Another supporting piece of evidence is the radiation produced by the Big Bang. The Big Bang model predicts that the universe should still be filled with a small remnant of radiation left over from the original violent explosion. The almost instantaneous expansion would have sent strong short-wave radiation in all directions into space. In time, that radiation would spread out, cooled, and filled the expanding universe uniformly. By now it would strike Earth as microwave radiation. In 1965 physicists Arno Penzias and Robert Wilson detected microwave radiation coming equally from all directions in the sky, day and night, year round. This radiation is assumed to be the radiation that was produced by the Big Bang. This casts serious doubt on the Steady State model. The Steady State cannot explain the existence of this radiation, so the model is thought to be wrong in explaining the beginning of the universe.
Now that the Big Bang model has been shown to better fit observational evidence, it can be explained in greater detail. Around 15 to 20 billion years ago, time began. The points that were to become the universe exploded in the primeval fireball called the Big Bang. The exact nature of this explosion may never be known. However, recent theoretical breakthroughs, based on the principles of quantum theory, have suggested that space, and the matter within it, masks an infinitesimal realm of utter chaos, where events happen randomly, in a state called quantum weirdness. Before the universe began, this chaos was all there was. At some time, a portion of this randomness happened to form a bubble, with a temperature in excess of 10 to the power of 34 degrees Kelvin. Being that hot, naturally it expanded. For a brief and short period, billionths of billionths of a second, it inflated. At the end of the period of inflation, the universe may have had a diameter of a few centimeters. The temperature had cooled enough for particles of matter and antimatter to form, but they instantly destroyed each other, producing fire and a thin haze of matter; probably because slightly more matter than antimatter was formed. This fireball was the universe at an age of trillionth of a second. The temperature of the expanding fireball dropped rapidly, cooling to a few billion degrees in few minutes. Matter continued to condense out of energy, first protons and neutrons, then electrons, and finally neutrinos. After about an hour, the temperature had dropped below a billion degrees, and protons and neutrons combined and formed hydrogen, deuterium, and helium. In a billion years, this cloud of energy, atoms, and neutrinos had cooled enough for galaxies to form. The expanding cloud cooled still further until today, where the temperature is a couple of degrees above absolute zero. In the future, the universe may end up in two possible situations.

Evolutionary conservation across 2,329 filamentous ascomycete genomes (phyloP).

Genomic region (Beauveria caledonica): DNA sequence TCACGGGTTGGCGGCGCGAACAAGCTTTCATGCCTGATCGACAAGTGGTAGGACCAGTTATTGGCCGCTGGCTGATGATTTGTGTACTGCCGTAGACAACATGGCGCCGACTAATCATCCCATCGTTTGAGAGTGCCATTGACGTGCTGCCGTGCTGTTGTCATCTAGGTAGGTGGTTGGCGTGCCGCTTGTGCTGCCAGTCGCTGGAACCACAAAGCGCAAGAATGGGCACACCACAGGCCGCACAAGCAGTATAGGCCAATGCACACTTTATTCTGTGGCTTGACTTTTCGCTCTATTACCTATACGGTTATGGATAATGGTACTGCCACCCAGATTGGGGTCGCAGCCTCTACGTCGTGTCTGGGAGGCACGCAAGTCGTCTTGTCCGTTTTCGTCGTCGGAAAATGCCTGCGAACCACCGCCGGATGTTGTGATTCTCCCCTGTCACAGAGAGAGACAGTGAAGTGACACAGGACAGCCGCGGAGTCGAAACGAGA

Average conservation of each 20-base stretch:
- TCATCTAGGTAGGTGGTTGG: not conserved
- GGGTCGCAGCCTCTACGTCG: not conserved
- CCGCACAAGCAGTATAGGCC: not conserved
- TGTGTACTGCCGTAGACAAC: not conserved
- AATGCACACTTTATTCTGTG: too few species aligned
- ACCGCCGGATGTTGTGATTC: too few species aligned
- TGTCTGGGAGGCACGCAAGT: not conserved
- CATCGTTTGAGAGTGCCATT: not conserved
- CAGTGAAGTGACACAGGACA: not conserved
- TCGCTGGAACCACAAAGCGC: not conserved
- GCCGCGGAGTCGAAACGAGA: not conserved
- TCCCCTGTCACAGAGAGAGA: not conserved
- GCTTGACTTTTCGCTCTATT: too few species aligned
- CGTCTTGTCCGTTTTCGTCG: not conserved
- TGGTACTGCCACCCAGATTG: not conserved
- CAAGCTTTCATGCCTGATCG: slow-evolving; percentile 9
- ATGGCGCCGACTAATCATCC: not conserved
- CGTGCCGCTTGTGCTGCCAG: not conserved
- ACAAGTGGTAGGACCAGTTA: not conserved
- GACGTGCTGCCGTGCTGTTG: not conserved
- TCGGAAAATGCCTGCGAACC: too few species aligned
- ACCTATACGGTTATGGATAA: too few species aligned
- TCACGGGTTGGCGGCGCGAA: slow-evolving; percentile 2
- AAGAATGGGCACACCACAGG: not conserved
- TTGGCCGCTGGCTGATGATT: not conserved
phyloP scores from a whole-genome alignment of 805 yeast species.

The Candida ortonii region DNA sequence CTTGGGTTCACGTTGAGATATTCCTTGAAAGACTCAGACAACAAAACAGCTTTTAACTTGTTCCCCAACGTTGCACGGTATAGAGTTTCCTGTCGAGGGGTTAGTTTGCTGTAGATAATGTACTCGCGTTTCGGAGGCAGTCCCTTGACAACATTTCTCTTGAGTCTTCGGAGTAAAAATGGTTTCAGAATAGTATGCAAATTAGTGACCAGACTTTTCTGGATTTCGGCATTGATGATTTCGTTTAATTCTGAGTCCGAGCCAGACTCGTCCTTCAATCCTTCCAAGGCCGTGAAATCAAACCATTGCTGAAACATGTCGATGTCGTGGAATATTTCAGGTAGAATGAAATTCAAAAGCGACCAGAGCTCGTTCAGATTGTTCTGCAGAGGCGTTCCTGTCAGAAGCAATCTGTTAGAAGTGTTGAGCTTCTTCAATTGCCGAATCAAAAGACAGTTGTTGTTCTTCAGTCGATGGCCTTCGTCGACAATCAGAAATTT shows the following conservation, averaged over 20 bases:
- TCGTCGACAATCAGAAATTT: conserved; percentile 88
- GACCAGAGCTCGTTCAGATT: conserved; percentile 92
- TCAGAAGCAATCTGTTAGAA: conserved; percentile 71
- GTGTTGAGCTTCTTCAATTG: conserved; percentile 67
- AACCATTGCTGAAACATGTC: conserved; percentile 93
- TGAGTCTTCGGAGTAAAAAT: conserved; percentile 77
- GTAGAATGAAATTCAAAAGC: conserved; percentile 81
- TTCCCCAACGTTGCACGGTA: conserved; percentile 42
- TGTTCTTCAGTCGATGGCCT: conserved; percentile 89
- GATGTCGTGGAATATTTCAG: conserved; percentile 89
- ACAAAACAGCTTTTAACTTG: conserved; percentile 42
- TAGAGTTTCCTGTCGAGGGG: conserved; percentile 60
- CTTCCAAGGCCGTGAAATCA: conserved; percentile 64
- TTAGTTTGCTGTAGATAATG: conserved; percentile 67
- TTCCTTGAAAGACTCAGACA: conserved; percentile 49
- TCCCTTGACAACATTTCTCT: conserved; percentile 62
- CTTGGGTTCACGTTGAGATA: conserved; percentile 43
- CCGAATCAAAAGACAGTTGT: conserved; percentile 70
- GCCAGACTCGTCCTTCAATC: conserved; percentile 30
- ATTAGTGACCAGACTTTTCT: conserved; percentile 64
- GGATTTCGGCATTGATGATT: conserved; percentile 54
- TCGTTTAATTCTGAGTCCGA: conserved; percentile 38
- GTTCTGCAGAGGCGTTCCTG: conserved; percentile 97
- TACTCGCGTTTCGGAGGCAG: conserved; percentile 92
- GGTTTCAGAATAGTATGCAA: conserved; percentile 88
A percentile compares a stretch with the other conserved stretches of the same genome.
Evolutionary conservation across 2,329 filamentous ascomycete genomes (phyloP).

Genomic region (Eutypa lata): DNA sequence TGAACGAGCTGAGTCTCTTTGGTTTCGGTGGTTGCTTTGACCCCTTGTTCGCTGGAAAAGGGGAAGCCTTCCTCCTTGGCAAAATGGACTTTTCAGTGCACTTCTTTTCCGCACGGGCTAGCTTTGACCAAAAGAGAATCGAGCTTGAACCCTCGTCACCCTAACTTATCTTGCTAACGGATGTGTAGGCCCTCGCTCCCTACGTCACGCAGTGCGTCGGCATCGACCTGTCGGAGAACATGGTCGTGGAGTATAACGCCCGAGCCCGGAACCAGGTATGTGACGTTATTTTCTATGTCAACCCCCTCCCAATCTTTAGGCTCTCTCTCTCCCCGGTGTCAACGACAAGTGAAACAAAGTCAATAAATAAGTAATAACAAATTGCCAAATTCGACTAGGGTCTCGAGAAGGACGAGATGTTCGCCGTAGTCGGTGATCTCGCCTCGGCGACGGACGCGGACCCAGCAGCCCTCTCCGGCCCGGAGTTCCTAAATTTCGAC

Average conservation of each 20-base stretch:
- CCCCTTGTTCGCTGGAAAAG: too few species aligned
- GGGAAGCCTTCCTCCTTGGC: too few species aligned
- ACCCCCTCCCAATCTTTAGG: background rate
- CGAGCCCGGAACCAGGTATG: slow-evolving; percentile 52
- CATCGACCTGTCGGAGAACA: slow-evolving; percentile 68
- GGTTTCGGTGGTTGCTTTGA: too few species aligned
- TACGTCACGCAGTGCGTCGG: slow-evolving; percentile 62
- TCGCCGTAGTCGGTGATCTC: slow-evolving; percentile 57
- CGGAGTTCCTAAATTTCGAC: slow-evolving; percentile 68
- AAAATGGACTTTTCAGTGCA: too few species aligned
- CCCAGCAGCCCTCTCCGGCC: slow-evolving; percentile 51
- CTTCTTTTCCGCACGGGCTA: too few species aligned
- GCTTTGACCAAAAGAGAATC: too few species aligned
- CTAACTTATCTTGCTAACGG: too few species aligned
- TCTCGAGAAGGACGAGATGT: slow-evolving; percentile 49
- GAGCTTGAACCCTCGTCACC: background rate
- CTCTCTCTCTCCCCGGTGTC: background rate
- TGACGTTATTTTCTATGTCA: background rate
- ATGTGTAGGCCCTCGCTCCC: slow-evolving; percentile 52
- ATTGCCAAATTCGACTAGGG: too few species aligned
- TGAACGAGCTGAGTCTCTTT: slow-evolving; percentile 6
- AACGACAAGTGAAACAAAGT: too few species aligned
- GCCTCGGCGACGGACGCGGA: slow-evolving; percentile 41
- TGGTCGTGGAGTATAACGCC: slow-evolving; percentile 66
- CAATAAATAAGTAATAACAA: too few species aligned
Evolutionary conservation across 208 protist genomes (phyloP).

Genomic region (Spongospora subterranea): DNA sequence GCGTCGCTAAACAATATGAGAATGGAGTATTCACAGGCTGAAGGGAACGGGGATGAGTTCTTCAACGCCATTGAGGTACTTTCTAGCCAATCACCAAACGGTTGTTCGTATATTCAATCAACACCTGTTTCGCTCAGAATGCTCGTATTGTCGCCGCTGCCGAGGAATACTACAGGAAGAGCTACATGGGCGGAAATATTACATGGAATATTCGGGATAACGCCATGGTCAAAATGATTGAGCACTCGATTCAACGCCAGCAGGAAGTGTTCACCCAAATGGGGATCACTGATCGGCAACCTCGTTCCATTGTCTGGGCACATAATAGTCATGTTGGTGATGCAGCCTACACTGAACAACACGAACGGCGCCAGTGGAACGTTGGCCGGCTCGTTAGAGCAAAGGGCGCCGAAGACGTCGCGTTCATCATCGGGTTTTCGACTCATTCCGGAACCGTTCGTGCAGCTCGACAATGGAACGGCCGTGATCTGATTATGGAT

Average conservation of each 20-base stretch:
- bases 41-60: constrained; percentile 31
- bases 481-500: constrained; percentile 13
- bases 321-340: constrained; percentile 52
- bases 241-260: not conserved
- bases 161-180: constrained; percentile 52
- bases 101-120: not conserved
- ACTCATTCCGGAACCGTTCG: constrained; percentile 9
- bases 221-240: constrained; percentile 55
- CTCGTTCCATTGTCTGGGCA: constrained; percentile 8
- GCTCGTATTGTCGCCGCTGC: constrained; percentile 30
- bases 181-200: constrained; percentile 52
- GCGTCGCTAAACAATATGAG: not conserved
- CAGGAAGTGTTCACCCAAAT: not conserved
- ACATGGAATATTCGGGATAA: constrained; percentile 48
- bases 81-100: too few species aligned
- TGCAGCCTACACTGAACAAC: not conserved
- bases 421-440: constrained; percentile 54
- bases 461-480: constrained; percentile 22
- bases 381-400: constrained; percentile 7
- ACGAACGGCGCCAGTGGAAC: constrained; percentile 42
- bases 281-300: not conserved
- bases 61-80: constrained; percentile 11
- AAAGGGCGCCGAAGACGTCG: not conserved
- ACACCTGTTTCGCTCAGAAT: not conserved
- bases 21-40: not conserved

From the initial Big Bang, the universe attained a speed of expansion. If that speed is greater than the universe’s escape velocity, then it will not stop expanding. Such a universe is said to be open. If the velocity of expansion is slower than the escape velocity, the universe will eventually reach the limit of its outward thrust, just like a ball thrown in the air comes to the top of its arc, slows, stops, and starts to fall. The crash of the long fall may be the Big Bang to the beginning of another universe, as the fireball formed at the end of the contraction leaps outward in another great expansion. Such a universe is said to be closed, and pulsating. If the universe has achieved escape velocity, it will continue to expand forever. The stars will redden and die, the universe will be like a limitless empty haze, expanding infinitely into the darkness. This space will become even emptier, as the fundamental particles of matter age, and decay through time. As the years stretch on into infinity, nothing will remain. A few primitive atoms such as positrons and electrons will be orbiting each other at distances of hundreds of astronomical units. These particles will spiral slowly toward each other until touching, and they will vanish in the last flash of light. After all, the Big Bang model is only an assumption. No one knows for sure exactly how the universe began and how it will end. However, the Big Bang model is the most logical and reasonable theory to explain the universe in modern science.